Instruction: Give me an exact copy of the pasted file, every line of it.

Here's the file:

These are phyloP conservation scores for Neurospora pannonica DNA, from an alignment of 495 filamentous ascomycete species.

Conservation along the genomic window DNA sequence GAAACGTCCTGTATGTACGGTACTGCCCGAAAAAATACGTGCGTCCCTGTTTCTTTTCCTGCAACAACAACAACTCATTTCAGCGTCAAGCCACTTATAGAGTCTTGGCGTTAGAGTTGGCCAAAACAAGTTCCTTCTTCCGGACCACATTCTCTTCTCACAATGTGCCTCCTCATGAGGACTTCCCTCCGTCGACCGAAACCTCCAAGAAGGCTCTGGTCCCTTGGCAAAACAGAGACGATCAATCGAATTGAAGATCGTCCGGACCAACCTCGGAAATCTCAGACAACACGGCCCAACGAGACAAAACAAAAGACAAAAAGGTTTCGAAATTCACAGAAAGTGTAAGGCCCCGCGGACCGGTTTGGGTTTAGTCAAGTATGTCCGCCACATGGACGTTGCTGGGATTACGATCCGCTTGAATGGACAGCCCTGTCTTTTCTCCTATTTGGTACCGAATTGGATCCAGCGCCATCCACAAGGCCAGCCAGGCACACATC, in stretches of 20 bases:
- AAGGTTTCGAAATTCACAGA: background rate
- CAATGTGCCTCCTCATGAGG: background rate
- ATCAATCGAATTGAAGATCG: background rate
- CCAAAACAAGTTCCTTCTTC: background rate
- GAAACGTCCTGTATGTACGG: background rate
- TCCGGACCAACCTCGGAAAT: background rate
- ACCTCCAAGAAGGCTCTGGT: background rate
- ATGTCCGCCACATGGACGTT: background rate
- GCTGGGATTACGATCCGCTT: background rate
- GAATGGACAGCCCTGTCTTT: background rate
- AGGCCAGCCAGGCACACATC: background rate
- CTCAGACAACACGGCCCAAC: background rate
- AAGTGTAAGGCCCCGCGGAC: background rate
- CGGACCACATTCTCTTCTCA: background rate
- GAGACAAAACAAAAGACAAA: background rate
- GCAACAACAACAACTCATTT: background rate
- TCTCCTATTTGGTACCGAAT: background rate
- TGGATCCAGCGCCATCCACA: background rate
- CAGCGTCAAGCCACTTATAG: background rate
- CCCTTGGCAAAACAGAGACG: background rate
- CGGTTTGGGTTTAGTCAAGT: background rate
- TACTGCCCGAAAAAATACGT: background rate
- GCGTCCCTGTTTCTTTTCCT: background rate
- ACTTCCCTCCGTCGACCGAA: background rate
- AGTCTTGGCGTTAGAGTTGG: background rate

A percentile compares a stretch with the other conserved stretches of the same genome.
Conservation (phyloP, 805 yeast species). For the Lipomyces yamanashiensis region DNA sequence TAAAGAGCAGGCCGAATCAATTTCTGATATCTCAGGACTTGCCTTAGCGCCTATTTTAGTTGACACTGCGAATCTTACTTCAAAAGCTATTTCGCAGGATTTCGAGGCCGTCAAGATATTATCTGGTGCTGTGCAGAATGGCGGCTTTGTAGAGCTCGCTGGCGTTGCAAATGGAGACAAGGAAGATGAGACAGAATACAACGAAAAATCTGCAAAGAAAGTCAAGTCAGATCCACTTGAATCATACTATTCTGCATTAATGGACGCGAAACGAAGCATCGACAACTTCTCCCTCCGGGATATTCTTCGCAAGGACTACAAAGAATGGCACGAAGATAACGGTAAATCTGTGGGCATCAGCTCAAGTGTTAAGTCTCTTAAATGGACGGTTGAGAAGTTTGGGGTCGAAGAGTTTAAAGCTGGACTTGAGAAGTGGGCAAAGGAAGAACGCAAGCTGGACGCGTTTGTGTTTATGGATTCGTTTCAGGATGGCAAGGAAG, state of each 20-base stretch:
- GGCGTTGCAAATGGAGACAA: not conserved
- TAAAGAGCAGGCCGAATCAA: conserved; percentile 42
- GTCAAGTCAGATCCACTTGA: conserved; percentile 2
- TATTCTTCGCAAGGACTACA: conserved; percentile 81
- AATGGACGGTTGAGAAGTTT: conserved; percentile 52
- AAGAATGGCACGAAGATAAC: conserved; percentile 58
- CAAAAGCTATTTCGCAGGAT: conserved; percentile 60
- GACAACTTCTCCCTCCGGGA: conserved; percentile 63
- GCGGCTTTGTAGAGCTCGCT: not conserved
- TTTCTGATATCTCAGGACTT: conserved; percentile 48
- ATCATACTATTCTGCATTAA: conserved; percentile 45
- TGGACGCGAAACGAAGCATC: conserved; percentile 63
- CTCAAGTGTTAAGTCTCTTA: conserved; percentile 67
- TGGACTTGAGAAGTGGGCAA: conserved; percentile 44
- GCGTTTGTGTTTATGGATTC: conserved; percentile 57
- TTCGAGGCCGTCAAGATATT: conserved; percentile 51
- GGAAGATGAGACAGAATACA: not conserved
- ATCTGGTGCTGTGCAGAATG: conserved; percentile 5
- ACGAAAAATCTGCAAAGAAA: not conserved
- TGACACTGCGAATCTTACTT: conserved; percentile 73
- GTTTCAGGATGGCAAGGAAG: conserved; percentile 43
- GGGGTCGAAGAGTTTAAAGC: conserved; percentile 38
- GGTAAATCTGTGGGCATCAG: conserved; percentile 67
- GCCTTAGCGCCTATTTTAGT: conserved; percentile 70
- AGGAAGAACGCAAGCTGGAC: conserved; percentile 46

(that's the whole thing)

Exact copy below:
These are phyloP conservation scores for Neurospora pannonica DNA, from an alignment of 495 filamentous ascomycete species.

Conservation along the genomic window DNA sequence GAAACGTCCTGTATGTACGGTACTGCCCGAAAAAATACGTGCGTCCCTGTTTCTTTTCCTGCAACAACAACAACTCATTTCAGCGTCAAGCCACTTATAGAGTCTTGGCGTTAGAGTTGGCCAAAACAAGTTCCTTCTTCCGGACCACATTCTCTTCTCACAATGTGCCTCCTCATGAGGACTTCCCTCCGTCGACCGAAACCTCCAAGAAGGCTCTGGTCCCTTGGCAAAACAGAGACGATCAATCGAATTGAAGATCGTCCGGACCAACCTCGGAAATCTCAGACAACACGGCCCAACGAGACAAAACAAAAGACAAAAAGGTTTCGAAATTCACAGAAAGTGTAAGGCCCCGCGGACCGGTTTGGGTTTAGTCAAGTATGTCCGCCACATGGACGTTGCTGGGATTACGATCCGCTTGAATGGACAGCCCTGTCTTTTCTCCTATTTGGTACCGAATTGGATCCAGCGCCATCCACAAGGCCAGCCAGGCACACATC, in stretches of 20 bases:
- AAGGTTTCGAAATTCACAGA: background rate
- CAATGTGCCTCCTCATGAGG: background rate
- ATCAATCGAATTGAAGATCG: background rate
- CCAAAACAAGTTCCTTCTTC: background rate
- GAAACGTCCTGTATGTACGG: background rate
- TCCGGACCAACCTCGGAAAT: background rate
- ACCTCCAAGAAGGCTCTGGT: background rate
- ATGTCCGCCACATGGACGTT: background rate
- GCTGGGATTACGATCCGCTT: background rate
- GAATGGACAGCCCTGTCTTT: background rate
- AGGCCAGCCAGGCACACATC: background rate
- CTCAGACAACACGGCCCAAC: background rate
- AAGTGTAAGGCCCCGCGGAC: background rate
- CGGACCACATTCTCTTCTCA: background rate
- GAGACAAAACAAAAGACAAA: background rate
- GCAACAACAACAACTCATTT: background rate
- TCTCCTATTTGGTACCGAAT: background rate
- TGGATCCAGCGCCATCCACA: background rate
- CAGCGTCAAGCCACTTATAG: background rate
- CCCTTGGCAAAACAGAGACG: background rate
- CGGTTTGGGTTTAGTCAAGT: background rate
- TACTGCCCGAAAAAATACGT: background rate
- GCGTCCCTGTTTCTTTTCCT: background rate
- ACTTCCCTCCGTCGACCGAA: background rate
- AGTCTTGGCGTTAGAGTTGG: background rate

A percentile compares a stretch with the other conserved stretches of the same genome.
Conservation (phyloP, 805 yeast species). For the Lipomyces yamanashiensis region DNA sequence TAAAGAGCAGGCCGAATCAATTTCTGATATCTCAGGACTTGCCTTAGCGCCTATTTTAGTTGACACTGCGAATCTTACTTCAAAAGCTATTTCGCAGGATTTCGAGGCCGTCAAGATATTATCTGGTGCTGTGCAGAATGGCGGCTTTGTAGAGCTCGCTGGCGTTGCAAATGGAGACAAGGAAGATGAGACAGAATACAACGAAAAATCTGCAAAGAAAGTCAAGTCAGATCCACTTGAATCATACTATTCTGCATTAATGGACGCGAAACGAAGCATCGACAACTTCTCCCTCCGGGATATTCTTCGCAAGGACTACAAAGAATGGCACGAAGATAACGGTAAATCTGTGGGCATCAGCTCAAGTGTTAAGTCTCTTAAATGGACGGTTGAGAAGTTTGGGGTCGAAGAGTTTAAAGCTGGACTTGAGAAGTGGGCAAAGGAAGAACGCAAGCTGGACGCGTTTGTGTTTATGGATTCGTTTCAGGATGGCAAGGAAG, state of each 20-base stretch:
- GGCGTTGCAAATGGAGACAA: not conserved
- TAAAGAGCAGGCCGAATCAA: conserved; percentile 42
- GTCAAGTCAGATCCACTTGA: conserved; percentile 2
- TATTCTTCGCAAGGACTACA: conserved; percentile 81
- AATGGACGGTTGAGAAGTTT: conserved; percentile 52
- AAGAATGGCACGAAGATAAC: conserved; percentile 58
- CAAAAGCTATTTCGCAGGAT: conserved; percentile 60
- GACAACTTCTCCCTCCGGGA: conserved; percentile 63
- GCGGCTTTGTAGAGCTCGCT: not conserved
- TTTCTGATATCTCAGGACTT: conserved; percentile 48
- ATCATACTATTCTGCATTAA: conserved; percentile 45
- TGGACGCGAAACGAAGCATC: conserved; percentile 63
- CTCAAGTGTTAAGTCTCTTA: conserved; percentile 67
- TGGACTTGAGAAGTGGGCAA: conserved; percentile 44
- GCGTTTGTGTTTATGGATTC: conserved; percentile 57
- TTCGAGGCCGTCAAGATATT: conserved; percentile 51
- GGAAGATGAGACAGAATACA: not conserved
- ATCTGGTGCTGTGCAGAATG: conserved; percentile 5
- ACGAAAAATCTGCAAAGAAA: not conserved
- TGACACTGCGAATCTTACTT: conserved; percentile 73
- GTTTCAGGATGGCAAGGAAG: conserved; percentile 43
- GGGGTCGAAGAGTTTAAAGC: conserved; percentile 38
- GGTAAATCTGTGGGCATCAG: conserved; percentile 67
- GCCTTAGCGCCTATTTTAGT: conserved; percentile 70
- AGGAAGAACGCAAGCTGGAC: conserved; percentile 46